1922 – Calder Baynard Willingham, Jr., U.S. novelist, short-story writer, and screenwriter whom The New Yorker described as having “fathered modern black comedy”; his screenplays include The Graduate and Little Big Man.
1923 – Abdelhadi Boutaleb, Moroccan writer, politician, and diplomat.
1923 – Wladyslaw Kozaczuk, Polish Army writer, colonel, historian, and military historian.
1923 – Leonard B. Stern, U.S. screenwriter for television comedies including Get Smart; he was also co-creator of the Mad Lib.
1926 – Robert Bly, U.S. National Book Award-winning poet and men’s movement leader.
1926 – Cristóbal Delgado Gómez, Spanish historian, musician, and author; he was considered the leading expert on Algeciras, having written many books about the city and being employed as the city’s official historian.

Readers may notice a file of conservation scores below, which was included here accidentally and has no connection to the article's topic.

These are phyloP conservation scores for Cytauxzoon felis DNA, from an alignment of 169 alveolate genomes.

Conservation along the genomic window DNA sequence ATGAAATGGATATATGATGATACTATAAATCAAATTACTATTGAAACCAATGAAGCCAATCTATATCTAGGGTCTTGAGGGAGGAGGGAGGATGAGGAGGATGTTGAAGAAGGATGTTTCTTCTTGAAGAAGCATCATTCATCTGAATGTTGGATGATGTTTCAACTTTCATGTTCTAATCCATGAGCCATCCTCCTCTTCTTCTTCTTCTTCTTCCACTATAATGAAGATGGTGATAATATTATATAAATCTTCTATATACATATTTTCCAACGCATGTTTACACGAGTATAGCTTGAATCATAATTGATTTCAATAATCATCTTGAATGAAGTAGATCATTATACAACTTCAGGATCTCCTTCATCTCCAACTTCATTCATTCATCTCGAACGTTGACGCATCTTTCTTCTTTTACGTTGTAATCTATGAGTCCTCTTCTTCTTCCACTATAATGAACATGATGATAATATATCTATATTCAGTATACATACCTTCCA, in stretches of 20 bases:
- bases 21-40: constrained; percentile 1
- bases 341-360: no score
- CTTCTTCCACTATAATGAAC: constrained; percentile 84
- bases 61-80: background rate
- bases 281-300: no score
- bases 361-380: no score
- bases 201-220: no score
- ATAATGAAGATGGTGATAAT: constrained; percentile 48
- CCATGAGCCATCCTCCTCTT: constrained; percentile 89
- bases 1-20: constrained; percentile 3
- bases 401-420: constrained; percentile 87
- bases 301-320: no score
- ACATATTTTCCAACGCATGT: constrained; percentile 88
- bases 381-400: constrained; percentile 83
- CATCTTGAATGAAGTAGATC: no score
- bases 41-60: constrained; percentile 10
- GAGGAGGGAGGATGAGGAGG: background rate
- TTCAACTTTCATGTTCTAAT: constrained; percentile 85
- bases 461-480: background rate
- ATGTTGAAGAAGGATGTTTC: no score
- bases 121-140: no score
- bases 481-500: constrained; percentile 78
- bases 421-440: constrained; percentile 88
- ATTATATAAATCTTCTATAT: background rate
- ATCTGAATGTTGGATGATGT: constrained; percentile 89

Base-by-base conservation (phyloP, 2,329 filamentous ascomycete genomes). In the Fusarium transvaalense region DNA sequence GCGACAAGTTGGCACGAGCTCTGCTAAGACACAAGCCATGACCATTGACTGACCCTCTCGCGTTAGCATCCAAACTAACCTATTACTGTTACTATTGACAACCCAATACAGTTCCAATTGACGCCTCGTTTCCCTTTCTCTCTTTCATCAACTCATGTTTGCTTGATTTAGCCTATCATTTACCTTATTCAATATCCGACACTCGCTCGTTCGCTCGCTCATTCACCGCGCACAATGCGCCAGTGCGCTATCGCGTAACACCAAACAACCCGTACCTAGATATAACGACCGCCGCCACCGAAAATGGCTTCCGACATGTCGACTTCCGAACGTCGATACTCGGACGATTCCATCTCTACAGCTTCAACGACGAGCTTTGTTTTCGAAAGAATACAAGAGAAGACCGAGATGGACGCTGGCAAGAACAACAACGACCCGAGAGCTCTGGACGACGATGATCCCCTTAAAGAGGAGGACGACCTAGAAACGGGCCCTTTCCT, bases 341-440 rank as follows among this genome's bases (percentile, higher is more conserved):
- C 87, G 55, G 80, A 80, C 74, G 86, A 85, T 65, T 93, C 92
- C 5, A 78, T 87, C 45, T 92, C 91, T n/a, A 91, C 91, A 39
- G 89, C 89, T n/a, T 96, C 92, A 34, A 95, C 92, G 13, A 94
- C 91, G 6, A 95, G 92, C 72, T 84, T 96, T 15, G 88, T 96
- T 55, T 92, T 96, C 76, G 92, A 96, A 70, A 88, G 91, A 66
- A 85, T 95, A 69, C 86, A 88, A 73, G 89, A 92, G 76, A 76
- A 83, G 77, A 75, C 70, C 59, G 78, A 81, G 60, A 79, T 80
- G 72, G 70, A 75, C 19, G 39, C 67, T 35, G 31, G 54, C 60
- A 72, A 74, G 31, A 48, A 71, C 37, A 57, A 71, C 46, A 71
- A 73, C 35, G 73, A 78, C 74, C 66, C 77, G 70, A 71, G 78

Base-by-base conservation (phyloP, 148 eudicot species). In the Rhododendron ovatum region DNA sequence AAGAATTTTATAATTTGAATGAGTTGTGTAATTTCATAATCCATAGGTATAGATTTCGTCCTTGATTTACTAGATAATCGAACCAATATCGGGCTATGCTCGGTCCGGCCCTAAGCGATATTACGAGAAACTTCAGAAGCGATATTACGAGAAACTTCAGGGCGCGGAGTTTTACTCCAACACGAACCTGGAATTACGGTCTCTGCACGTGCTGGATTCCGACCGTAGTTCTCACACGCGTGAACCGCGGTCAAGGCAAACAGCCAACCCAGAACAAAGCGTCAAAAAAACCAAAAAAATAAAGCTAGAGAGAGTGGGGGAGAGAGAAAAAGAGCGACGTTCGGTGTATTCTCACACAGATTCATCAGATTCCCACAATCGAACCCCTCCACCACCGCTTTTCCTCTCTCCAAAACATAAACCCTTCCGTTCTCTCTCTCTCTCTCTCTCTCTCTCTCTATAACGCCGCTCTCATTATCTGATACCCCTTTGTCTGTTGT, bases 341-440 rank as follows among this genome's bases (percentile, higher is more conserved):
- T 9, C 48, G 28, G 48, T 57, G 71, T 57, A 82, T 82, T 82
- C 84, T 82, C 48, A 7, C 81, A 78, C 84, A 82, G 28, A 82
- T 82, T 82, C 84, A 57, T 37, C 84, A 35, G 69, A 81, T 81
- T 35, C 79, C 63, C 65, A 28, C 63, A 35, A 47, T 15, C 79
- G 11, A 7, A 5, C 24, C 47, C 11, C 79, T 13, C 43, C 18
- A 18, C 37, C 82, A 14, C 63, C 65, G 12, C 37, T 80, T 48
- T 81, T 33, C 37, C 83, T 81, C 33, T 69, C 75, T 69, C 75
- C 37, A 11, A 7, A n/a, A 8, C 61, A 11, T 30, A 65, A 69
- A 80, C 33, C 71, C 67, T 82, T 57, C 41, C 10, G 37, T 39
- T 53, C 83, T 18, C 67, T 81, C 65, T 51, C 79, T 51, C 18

1926 – Metakse Poghosian, Armenian poet, writer, translator, and public activist.
1929 – Alika Lindbergh (born Monique Dubois, but more commonly known as Monique Watteau), Belgian fantasy fiction writer and artist.
1931 – Sara Gallardo Drago Mitre, influential Argentine author and journalist.
1937 – Avi, pen name of Edward Irving Wortis, prolific Newbery-winning U.S. children’s book author who wrote in many genres, including historical fiction, fantasy, graphic novels, comedy, mystery, ghost stories, adventure tales, realistic fiction, and picture books.
1937 – Vénus Khoury-Ghata, French and Lebanese writer, poet, novelist, editor, and translator who was Miss Beirut in 1959.
1938 – Migirdiç Margosyan, Turkish Armenian writer and novelist of Armenian descent.
1941 – Olive Senior, award-winning Jamaican poet, journalist, novelist, nonfiction author, and short-story writer now based in Canada.